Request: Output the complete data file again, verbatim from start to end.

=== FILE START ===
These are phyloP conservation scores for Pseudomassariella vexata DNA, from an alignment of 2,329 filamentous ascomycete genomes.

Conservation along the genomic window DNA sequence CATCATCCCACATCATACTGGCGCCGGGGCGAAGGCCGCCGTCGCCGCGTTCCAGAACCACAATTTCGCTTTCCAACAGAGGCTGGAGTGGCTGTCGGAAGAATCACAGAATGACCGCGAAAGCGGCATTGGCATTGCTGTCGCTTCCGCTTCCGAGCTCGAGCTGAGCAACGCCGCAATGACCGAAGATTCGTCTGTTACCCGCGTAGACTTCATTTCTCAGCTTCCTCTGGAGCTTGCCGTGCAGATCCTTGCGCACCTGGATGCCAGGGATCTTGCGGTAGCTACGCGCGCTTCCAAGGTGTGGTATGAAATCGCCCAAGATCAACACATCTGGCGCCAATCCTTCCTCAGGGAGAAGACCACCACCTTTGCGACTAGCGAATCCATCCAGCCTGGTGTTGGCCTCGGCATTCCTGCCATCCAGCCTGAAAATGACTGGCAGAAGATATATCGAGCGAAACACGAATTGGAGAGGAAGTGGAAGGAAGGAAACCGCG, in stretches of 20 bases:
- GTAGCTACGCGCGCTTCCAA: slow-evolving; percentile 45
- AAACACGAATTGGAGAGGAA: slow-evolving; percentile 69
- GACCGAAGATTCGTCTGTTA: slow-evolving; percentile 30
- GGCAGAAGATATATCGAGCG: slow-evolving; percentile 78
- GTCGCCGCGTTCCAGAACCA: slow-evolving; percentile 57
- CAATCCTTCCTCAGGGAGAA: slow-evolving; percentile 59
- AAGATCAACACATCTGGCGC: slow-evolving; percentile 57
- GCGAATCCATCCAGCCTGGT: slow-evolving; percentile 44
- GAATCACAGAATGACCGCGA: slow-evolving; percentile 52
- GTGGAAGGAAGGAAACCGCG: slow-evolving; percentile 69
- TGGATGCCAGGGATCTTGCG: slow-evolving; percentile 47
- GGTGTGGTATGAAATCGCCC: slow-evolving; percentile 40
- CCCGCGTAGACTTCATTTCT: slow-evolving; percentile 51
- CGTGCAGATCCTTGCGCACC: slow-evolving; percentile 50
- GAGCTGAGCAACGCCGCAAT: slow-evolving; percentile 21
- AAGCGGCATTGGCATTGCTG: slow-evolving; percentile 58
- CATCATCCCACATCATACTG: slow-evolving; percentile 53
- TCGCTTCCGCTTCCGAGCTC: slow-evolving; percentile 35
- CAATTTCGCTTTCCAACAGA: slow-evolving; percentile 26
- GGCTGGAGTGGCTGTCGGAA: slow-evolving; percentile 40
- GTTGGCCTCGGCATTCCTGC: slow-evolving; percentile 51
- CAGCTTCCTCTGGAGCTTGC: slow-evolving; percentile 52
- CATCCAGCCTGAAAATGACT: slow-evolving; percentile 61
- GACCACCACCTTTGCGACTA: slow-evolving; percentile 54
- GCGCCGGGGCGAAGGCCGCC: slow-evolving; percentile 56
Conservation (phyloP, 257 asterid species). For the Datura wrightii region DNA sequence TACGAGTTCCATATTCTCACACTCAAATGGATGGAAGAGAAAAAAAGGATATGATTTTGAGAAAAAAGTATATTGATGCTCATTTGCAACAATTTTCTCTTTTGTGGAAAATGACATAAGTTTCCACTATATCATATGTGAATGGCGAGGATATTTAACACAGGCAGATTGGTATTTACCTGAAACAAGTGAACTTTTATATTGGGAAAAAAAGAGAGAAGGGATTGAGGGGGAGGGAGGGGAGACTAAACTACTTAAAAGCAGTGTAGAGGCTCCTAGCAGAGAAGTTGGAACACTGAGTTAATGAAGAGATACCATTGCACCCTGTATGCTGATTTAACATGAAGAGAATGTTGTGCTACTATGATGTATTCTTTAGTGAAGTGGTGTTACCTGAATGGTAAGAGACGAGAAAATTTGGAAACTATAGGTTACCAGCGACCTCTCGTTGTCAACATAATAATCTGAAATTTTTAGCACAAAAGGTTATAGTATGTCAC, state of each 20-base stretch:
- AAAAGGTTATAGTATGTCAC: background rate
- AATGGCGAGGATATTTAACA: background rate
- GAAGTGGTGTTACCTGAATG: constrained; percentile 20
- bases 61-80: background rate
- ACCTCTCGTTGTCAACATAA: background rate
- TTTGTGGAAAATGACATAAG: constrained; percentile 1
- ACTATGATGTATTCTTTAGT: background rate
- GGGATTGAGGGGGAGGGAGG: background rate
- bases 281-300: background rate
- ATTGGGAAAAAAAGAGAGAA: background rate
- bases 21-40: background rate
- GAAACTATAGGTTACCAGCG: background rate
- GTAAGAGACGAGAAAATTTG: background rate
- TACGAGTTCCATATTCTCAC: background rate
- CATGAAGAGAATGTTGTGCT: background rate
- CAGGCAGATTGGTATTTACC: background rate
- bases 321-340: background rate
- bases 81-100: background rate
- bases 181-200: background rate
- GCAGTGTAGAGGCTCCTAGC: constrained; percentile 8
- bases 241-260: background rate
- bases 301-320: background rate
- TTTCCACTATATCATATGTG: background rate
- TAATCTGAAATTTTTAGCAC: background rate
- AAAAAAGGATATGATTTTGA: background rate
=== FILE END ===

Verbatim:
These are phyloP conservation scores for Pseudomassariella vexata DNA, from an alignment of 2,329 filamentous ascomycete genomes.

Conservation along the genomic window DNA sequence CATCATCCCACATCATACTGGCGCCGGGGCGAAGGCCGCCGTCGCCGCGTTCCAGAACCACAATTTCGCTTTCCAACAGAGGCTGGAGTGGCTGTCGGAAGAATCACAGAATGACCGCGAAAGCGGCATTGGCATTGCTGTCGCTTCCGCTTCCGAGCTCGAGCTGAGCAACGCCGCAATGACCGAAGATTCGTCTGTTACCCGCGTAGACTTCATTTCTCAGCTTCCTCTGGAGCTTGCCGTGCAGATCCTTGCGCACCTGGATGCCAGGGATCTTGCGGTAGCTACGCGCGCTTCCAAGGTGTGGTATGAAATCGCCCAAGATCAACACATCTGGCGCCAATCCTTCCTCAGGGAGAAGACCACCACCTTTGCGACTAGCGAATCCATCCAGCCTGGTGTTGGCCTCGGCATTCCTGCCATCCAGCCTGAAAATGACTGGCAGAAGATATATCGAGCGAAACACGAATTGGAGAGGAAGTGGAAGGAAGGAAACCGCG, in stretches of 20 bases:
- GTAGCTACGCGCGCTTCCAA: slow-evolving; percentile 45
- AAACACGAATTGGAGAGGAA: slow-evolving; percentile 69
- GACCGAAGATTCGTCTGTTA: slow-evolving; percentile 30
- GGCAGAAGATATATCGAGCG: slow-evolving; percentile 78
- GTCGCCGCGTTCCAGAACCA: slow-evolving; percentile 57
- CAATCCTTCCTCAGGGAGAA: slow-evolving; percentile 59
- AAGATCAACACATCTGGCGC: slow-evolving; percentile 57
- GCGAATCCATCCAGCCTGGT: slow-evolving; percentile 44
- GAATCACAGAATGACCGCGA: slow-evolving; percentile 52
- GTGGAAGGAAGGAAACCGCG: slow-evolving; percentile 69
- TGGATGCCAGGGATCTTGCG: slow-evolving; percentile 47
- GGTGTGGTATGAAATCGCCC: slow-evolving; percentile 40
- CCCGCGTAGACTTCATTTCT: slow-evolving; percentile 51
- CGTGCAGATCCTTGCGCACC: slow-evolving; percentile 50
- GAGCTGAGCAACGCCGCAAT: slow-evolving; percentile 21
- AAGCGGCATTGGCATTGCTG: slow-evolving; percentile 58
- CATCATCCCACATCATACTG: slow-evolving; percentile 53
- TCGCTTCCGCTTCCGAGCTC: slow-evolving; percentile 35
- CAATTTCGCTTTCCAACAGA: slow-evolving; percentile 26
- GGCTGGAGTGGCTGTCGGAA: slow-evolving; percentile 40
- GTTGGCCTCGGCATTCCTGC: slow-evolving; percentile 51
- CAGCTTCCTCTGGAGCTTGC: slow-evolving; percentile 52
- CATCCAGCCTGAAAATGACT: slow-evolving; percentile 61
- GACCACCACCTTTGCGACTA: slow-evolving; percentile 54
- GCGCCGGGGCGAAGGCCGCC: slow-evolving; percentile 56
Conservation (phyloP, 257 asterid species). For the Datura wrightii region DNA sequence TACGAGTTCCATATTCTCACACTCAAATGGATGGAAGAGAAAAAAAGGATATGATTTTGAGAAAAAAGTATATTGATGCTCATTTGCAACAATTTTCTCTTTTGTGGAAAATGACATAAGTTTCCACTATATCATATGTGAATGGCGAGGATATTTAACACAGGCAGATTGGTATTTACCTGAAACAAGTGAACTTTTATATTGGGAAAAAAAGAGAGAAGGGATTGAGGGGGAGGGAGGGGAGACTAAACTACTTAAAAGCAGTGTAGAGGCTCCTAGCAGAGAAGTTGGAACACTGAGTTAATGAAGAGATACCATTGCACCCTGTATGCTGATTTAACATGAAGAGAATGTTGTGCTACTATGATGTATTCTTTAGTGAAGTGGTGTTACCTGAATGGTAAGAGACGAGAAAATTTGGAAACTATAGGTTACCAGCGACCTCTCGTTGTCAACATAATAATCTGAAATTTTTAGCACAAAAGGTTATAGTATGTCAC, state of each 20-base stretch:
- AAAAGGTTATAGTATGTCAC: background rate
- AATGGCGAGGATATTTAACA: background rate
- GAAGTGGTGTTACCTGAATG: constrained; percentile 20
- bases 61-80: background rate
- ACCTCTCGTTGTCAACATAA: background rate
- TTTGTGGAAAATGACATAAG: constrained; percentile 1
- ACTATGATGTATTCTTTAGT: background rate
- GGGATTGAGGGGGAGGGAGG: background rate
- bases 281-300: background rate
- ATTGGGAAAAAAAGAGAGAA: background rate
- bases 21-40: background rate
- GAAACTATAGGTTACCAGCG: background rate
- GTAAGAGACGAGAAAATTTG: background rate
- TACGAGTTCCATATTCTCAC: background rate
- CATGAAGAGAATGTTGTGCT: background rate
- CAGGCAGATTGGTATTTACC: background rate
- bases 321-340: background rate
- bases 81-100: background rate
- bases 181-200: background rate
- GCAGTGTAGAGGCTCCTAGC: constrained; percentile 8
- bases 241-260: background rate
- bases 301-320: background rate
- TTTCCACTATATCATATGTG: background rate
- TAATCTGAAATTTTTAGCAC: background rate
- AAAAAAGGATATGATTTTGA: background rate